When did Chippendale’s Rose Hotel lose her ‘native title’?

Native Rose Hotel Darlington Sydney 1924 ANU
The Native Rose Hotel, Cleveland Street Chippendale, Sydney, 1924. Picture: Noel Butlin Archives, Australian National University.
The Rose Hotel, Chippendale, Sydney, 2018. Picture: Mick Roberts Collection.

A GRAND old pub, trading for more than a century in Sydney’s inner-west, has sadly lost her ‘native title’ in recent years.

When I called into the Rose Hotel on busy Cleveland Street for a Sunday beer, there wasn’t a soul in the main bar… Strange I thought, so I ventured further into the confines of this sprawling historic old corner pub finding most customers were eating and drinking wine and craft beers in a covered beer garden area to the back.

Originally opened in 1878 as the Native Rose Hotel, probably in honour of Boronia serrulata, which grew in abundance on Sydney’s sandstone outcrops, the Chippendale pub became simply known as The Rose, I believe, sometime in the 1990s. Personally, I prefer her more botanical name (Can any readers give me a more precise year of when The Rose lost her native title?).

Not to be confused with the Native Rose Hotel at nearby Rozelle, when I visited the pub in 2018 it had joined the growing number of Sydney pubs exclusively selling craft beers. There’s no main-stream/traditional beers here. And before all you defenders of the crafty beverage go for my throat, let me say straight up, that I’m not about to knock the Rose for heading down this track. Well, not entirely.

If a pub is to sell nothing but craft or boutique beers, the staff at least should be helpful and trained to know their product, or have a back-up tap with a main-stream brew.

“Could you recommend a good malty dark beer,” I asked the young barmaid.

Looking puzzled, she replied: “I’m not sure what you would class as malty”.

“Well, what about a dark ale?” was my response.

She looked even more confused.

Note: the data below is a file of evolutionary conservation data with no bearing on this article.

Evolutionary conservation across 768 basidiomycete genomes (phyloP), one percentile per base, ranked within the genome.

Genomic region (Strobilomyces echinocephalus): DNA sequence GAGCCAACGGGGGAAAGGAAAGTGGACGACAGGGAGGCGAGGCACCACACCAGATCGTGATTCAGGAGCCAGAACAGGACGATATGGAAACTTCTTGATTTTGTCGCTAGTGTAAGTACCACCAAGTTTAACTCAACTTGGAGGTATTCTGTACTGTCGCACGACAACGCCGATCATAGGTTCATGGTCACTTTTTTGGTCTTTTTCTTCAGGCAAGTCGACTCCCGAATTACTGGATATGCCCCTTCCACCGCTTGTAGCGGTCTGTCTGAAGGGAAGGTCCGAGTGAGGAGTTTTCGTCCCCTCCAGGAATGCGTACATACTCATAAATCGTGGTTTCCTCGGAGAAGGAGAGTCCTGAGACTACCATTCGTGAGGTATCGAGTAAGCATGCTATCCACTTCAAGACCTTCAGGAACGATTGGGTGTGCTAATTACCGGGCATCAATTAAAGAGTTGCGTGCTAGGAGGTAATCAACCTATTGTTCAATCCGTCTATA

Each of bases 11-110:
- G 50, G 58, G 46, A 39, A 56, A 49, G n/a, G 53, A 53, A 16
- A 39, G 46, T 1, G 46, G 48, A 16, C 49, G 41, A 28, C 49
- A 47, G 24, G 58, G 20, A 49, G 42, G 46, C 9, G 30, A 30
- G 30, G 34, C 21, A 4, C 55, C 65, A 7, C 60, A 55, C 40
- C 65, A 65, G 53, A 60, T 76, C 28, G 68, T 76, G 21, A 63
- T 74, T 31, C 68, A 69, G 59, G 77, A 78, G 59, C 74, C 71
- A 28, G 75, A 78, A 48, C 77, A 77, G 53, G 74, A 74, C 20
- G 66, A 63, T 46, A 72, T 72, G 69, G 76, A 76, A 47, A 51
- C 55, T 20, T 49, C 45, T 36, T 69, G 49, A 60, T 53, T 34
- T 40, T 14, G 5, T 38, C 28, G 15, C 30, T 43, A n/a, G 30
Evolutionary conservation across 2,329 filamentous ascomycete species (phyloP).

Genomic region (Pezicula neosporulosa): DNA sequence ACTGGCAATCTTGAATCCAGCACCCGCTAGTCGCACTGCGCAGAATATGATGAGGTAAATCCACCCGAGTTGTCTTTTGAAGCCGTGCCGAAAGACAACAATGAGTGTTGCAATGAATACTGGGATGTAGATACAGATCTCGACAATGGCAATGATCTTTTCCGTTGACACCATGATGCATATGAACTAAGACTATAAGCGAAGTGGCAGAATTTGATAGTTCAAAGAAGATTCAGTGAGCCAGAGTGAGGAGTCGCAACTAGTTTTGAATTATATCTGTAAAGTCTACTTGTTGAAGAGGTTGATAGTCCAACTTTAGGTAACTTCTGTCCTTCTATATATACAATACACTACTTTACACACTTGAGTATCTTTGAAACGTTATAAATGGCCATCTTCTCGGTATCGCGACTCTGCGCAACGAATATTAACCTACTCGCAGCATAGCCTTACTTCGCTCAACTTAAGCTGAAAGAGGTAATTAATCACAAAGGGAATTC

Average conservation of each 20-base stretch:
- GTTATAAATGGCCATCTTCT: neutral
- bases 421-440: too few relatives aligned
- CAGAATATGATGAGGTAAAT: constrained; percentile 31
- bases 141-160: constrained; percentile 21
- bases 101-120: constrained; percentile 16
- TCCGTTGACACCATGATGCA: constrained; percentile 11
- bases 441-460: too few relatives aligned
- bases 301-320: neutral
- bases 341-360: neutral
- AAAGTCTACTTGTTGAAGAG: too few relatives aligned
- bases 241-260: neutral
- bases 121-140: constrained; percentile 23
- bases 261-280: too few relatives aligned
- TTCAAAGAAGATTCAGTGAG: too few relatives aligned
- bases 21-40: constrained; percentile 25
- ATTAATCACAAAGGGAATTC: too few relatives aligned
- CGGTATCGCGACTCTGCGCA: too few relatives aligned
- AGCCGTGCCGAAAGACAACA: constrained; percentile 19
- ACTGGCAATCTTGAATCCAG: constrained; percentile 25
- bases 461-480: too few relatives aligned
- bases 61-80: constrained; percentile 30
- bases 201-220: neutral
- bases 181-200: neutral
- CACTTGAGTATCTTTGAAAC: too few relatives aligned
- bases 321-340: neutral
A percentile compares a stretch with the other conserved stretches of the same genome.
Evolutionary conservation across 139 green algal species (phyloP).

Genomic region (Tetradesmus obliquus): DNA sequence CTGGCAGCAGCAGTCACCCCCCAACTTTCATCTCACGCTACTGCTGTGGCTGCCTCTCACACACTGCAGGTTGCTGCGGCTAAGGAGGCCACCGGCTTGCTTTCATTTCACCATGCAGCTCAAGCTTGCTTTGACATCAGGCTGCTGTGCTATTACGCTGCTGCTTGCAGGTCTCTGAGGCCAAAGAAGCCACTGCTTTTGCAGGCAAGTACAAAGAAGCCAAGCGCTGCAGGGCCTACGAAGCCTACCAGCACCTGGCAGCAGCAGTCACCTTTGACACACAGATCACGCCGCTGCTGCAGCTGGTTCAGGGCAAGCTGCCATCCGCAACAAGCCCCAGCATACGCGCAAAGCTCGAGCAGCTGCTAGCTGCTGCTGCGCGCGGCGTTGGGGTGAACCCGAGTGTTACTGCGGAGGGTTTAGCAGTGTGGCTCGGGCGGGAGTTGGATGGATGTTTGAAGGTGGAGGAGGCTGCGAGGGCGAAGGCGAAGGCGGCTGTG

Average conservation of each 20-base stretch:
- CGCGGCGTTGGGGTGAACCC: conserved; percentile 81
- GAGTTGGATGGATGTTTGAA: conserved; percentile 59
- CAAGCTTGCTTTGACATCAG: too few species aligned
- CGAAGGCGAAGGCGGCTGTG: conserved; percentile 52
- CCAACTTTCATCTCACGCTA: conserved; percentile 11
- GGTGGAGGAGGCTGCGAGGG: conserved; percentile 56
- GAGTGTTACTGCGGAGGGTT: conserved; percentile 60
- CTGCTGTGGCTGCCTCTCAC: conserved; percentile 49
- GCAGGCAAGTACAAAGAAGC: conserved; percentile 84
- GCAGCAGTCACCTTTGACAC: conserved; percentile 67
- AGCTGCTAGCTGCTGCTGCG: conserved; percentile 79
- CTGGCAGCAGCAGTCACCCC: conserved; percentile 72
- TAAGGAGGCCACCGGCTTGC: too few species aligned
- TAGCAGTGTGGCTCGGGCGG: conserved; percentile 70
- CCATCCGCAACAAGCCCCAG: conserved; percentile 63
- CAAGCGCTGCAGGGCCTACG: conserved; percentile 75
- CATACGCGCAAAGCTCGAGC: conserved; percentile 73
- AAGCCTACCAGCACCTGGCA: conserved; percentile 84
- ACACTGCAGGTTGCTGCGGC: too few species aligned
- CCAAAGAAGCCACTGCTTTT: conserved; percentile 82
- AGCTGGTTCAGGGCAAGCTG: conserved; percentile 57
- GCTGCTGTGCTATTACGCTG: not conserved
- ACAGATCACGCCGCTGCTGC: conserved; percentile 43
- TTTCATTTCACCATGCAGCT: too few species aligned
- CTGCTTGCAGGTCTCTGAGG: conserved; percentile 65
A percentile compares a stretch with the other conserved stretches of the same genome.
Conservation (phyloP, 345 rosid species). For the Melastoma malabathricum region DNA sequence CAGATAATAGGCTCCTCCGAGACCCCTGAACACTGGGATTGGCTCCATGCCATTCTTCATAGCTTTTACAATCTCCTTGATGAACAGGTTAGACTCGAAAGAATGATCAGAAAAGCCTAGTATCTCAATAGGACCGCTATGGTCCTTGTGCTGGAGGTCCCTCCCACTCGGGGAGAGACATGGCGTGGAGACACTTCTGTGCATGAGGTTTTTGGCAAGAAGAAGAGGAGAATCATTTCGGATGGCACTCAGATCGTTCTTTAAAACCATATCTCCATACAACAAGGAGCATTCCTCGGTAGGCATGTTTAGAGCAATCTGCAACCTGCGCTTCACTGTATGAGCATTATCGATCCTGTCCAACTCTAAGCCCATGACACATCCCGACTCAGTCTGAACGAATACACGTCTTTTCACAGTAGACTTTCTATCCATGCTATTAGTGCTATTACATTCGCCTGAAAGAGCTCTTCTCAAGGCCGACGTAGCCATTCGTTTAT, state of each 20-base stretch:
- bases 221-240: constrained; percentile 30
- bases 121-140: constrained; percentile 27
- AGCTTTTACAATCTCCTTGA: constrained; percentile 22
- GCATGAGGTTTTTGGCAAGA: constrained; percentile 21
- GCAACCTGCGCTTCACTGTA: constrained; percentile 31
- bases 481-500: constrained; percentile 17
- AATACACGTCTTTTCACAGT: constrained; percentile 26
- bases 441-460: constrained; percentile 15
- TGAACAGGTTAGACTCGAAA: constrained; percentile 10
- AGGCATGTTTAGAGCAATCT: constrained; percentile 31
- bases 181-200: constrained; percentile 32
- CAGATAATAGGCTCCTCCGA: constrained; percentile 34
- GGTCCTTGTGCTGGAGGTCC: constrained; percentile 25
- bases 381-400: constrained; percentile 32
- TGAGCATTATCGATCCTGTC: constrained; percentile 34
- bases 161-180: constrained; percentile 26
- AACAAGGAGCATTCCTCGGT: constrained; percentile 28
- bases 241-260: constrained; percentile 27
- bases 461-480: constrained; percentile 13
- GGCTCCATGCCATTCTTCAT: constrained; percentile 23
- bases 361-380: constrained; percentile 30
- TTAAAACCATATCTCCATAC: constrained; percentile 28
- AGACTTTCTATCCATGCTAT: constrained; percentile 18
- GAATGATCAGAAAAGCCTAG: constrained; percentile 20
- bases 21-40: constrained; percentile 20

“Well, what about a main-stream beer,” I said.

“Sorry we only sell craft beers,” she quickly shot back.

“Ok, pour me a schooner of that one,” I said, just choosing a random beer.

I ended up drinking a fruity, gassy beer, that I didn’t enjoy at all.

Now, don’t get me wrong. I recently went to the craft only beer pub, The Taphouse in Darlinghurst, and walked away with a completely different experience.

Asking the same questions as I did the young barmaid at Darlington, at Darlinghurst I was given several samples of beer to taste.

The Taphouse bar tender advised me on what he thought would suit my taste.

In saying that, while I didn’t enjoy my beer at The Rose, I did enjoy the history feel of this pub.

She’s an oldie.

What is also impressive about this pub is the murals on the ceiling. Just be warned you may leave with a cramped neck after a visit to the Rose.

The main bar of The Rose Hotel, Chippendale. Picture: Mick Roberts Collection.

One of the impressive ceiling murals in the Rose Hotel, Chippendale. Picture: Mick Roberts Collection.

OLD FRIENDS

MANSLAUGHTER CHARGE

Jury’s Quick Decision

William White Drake, 33, wharf labourer, was acquitted at the Central Criminal Court today of a charge of manslaughter in connection with the death of Thomas Cyril Carroll. The evidence was that Carroll and Drake were old friends and were on November 5 together at the Native Rose Hotel, Darlington. Carroll wanted to play a came of dominoes, but Drake refused and said the other was not sober. Carroll called Drake out to fight and when Drake attempted to remonstrate with him he took Drake’s hands and set them up in a fighting attitude and made a hit at him. One witness said both men were laughing when he heard a cry of ‘Oh!’ and saw Carroll falling. Carroll’s skull was fractured on the pavement. The Jury, without leaving the box returned a verdict of not guilty.

– Sydney Evening News Wednesday 29 November 1922.


  • This review was first posted in 2018.

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Categories: NSW hotels, review, Reviews, Sydney hotels

2 replies

  1. Yes,it’s a pity the old name changed. It probably refers to Boronia serrulata which grows on Sydney’s sandstone outcrops. They sell that in nurseries as a ‘native rose’. I’ve seen it flowering profusely in national parks around Sydney , and a walk around those sansdstone ridges builds a thirst in me.

  2. It was still the Native Rose when I was at Sydney Uni in the early 1980s, so the name change is fairly recent.

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